Protests in China: Amid zero-Covid protests, young people cry for freedom

A version of this story appeared in CNN’s news bulletin Meanwhile in China, a tri-weekly update exploring what you need to know about the country’s rise and its impact on the world. Register here.


For the first time in decades, thousands of people have challenged the Chinese authorities protest in universities and in the streets of big cities, demanding to be freed not only from relentless Covid testing and lockdownsbut strict censorship and the Communist Party’s ever-tightening grip on all aspects of life.

Across the country, “want freedom” has become a rallying cry for a wave of protests mainly run by the younger generation, some too young to have taken part in previous acts of open dissent against the government.

“Give me freedom or give me death!” crowds in the hundreds shouted in several cities, according to videos circulating online, as vigils to mark the deaths of at least 10 people in a fire in Xinjiang degenerated into political rallies.

Videos circulating online appear to suggest China’s strict zero Covid policy initially barred rescuers from accessing the scene, angering residents across the country who endured three years of varying Covid checks.

Some protesters chanted for freedom of speech, democracy, rule of law, human rights and other political demands in cities, from the eastern financial hub of Shanghai to the capital Beijing, the southern metropolis of Guangzhou and Chengdu in the west.

CNN has verified protests in 16 locations, with reports of other protests in dozens of other cities and universities across the country.

Protesters take to the streets of Hong Kong in solidarity with the mainland

While protests in several parts of China appear to have largely dispersed peacefully over the weekend, some have encountered a stronger response from authorities – and security has been reinforced in the cities of a country where the authorities have extensive surveillance and security capabilities.

In Beijing, a heavy police presence was apparent on Monday evening, a day after protests erupted there. Police vehicles, many parked with their headlights flashing, lined eerily quiet streets in parts of the capital, including near Liangmaqiao in the central Chaoyang district, where a large crowd of protesters had gathered on Sunday evening.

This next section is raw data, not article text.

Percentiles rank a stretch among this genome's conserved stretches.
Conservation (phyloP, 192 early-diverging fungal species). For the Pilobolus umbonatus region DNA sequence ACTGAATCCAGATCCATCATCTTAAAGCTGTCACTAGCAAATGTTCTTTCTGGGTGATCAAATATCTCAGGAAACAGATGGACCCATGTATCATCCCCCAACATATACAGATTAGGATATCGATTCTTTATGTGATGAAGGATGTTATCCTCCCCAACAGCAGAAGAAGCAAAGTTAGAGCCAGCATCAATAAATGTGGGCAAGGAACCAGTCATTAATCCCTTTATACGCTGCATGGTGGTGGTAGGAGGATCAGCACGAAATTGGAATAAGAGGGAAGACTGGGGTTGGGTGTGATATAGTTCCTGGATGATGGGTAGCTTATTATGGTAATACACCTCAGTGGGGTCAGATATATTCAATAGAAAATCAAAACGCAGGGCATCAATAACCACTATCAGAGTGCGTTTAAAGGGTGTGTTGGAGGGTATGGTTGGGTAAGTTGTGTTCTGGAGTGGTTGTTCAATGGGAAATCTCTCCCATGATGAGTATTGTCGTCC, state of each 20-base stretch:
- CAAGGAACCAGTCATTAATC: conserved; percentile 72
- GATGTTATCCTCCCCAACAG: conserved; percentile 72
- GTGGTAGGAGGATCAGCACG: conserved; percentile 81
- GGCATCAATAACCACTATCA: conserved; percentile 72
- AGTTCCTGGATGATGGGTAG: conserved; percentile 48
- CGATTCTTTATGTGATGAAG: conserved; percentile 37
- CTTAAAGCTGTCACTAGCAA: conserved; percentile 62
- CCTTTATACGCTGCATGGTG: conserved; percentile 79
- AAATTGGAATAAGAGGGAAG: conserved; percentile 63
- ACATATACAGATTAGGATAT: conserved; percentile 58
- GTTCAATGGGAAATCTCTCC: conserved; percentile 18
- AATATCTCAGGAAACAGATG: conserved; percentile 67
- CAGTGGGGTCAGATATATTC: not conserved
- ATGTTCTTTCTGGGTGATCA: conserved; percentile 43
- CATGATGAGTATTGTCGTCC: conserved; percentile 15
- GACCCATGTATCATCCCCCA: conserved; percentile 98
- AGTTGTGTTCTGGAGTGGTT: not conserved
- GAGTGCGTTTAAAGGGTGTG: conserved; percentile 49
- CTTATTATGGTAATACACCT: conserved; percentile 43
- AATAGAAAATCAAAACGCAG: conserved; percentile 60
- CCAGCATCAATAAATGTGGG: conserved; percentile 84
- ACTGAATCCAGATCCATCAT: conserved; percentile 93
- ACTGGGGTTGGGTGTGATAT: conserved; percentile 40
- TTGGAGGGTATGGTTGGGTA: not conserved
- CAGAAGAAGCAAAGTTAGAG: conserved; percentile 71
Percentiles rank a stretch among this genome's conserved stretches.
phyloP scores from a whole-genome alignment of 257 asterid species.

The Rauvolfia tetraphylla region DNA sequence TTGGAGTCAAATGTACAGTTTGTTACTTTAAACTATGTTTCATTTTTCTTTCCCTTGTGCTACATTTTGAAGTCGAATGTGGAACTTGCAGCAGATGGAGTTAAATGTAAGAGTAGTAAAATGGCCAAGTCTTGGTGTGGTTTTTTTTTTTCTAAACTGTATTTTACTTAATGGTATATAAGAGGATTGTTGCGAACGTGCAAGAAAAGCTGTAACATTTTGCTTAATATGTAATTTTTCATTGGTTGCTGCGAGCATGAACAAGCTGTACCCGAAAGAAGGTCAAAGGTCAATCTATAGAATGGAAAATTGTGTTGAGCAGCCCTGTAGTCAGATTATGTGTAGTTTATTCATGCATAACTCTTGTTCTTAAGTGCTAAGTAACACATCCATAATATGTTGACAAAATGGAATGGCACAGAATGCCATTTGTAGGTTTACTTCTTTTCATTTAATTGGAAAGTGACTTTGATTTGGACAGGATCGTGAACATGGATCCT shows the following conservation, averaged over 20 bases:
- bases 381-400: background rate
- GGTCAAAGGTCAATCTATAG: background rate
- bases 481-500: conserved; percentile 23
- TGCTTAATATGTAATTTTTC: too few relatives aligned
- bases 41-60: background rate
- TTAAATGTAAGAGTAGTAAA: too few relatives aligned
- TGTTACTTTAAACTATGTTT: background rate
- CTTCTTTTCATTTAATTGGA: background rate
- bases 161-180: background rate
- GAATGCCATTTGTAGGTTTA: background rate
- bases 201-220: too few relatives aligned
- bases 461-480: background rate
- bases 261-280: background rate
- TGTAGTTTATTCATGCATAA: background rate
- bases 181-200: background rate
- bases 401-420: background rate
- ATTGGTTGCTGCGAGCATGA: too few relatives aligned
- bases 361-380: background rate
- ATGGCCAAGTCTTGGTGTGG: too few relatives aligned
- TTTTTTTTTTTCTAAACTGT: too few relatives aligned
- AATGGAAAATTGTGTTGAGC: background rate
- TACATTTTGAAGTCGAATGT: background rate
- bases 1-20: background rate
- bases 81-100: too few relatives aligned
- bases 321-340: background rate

When asked on Monday whether the “widespread display of anger and frustration” seen across the country could prompt China to move away from its zero-Covid approach, a Foreign Ministry spokesperson rejected dissent suggestions.

“What you mentioned does not reflect what actually happened,” said spokesman Zhao Lijian, who added that authorities had “made adjustments” to their Covid policies based on “realities on the ground.” ground”.

“We believe that with the leadership of the Communist Party of China and the Chinese people, our fight against Covid-19 will be successful,” he said.

Protesters hold up blank sheets of paper during a demonstration in Beijing on November 28.

In a symbolic protest against increasingly strict censorship, young protesters across China held up sheets of white paper – a metaphor for the countless critical posts, news articles and outspoken social media accounts that have been erased from ‘Internet.

“I think in a just society no one should be criminalized for their speech. There shouldn’t be just one voice in our society – we need a variety of voices,” a Beijing protester told CNN in the early hours of Monday as he marched on the Third Ring Road. city ​​with a thin stack of white A4 paper.

“I hope that in the future, I will no longer be holding a blank piece of paper for what I really want to express,” said the protester, whom CNN is not naming due to concerns about the repercussions of his taking. word.

The United Nations on Monday urged the Chinese authorities to guarantee the “right of the people to demonstrate peacefully”, the secretary-general’s spokesman, Stéphane Dujarric, said during a daily press briefing.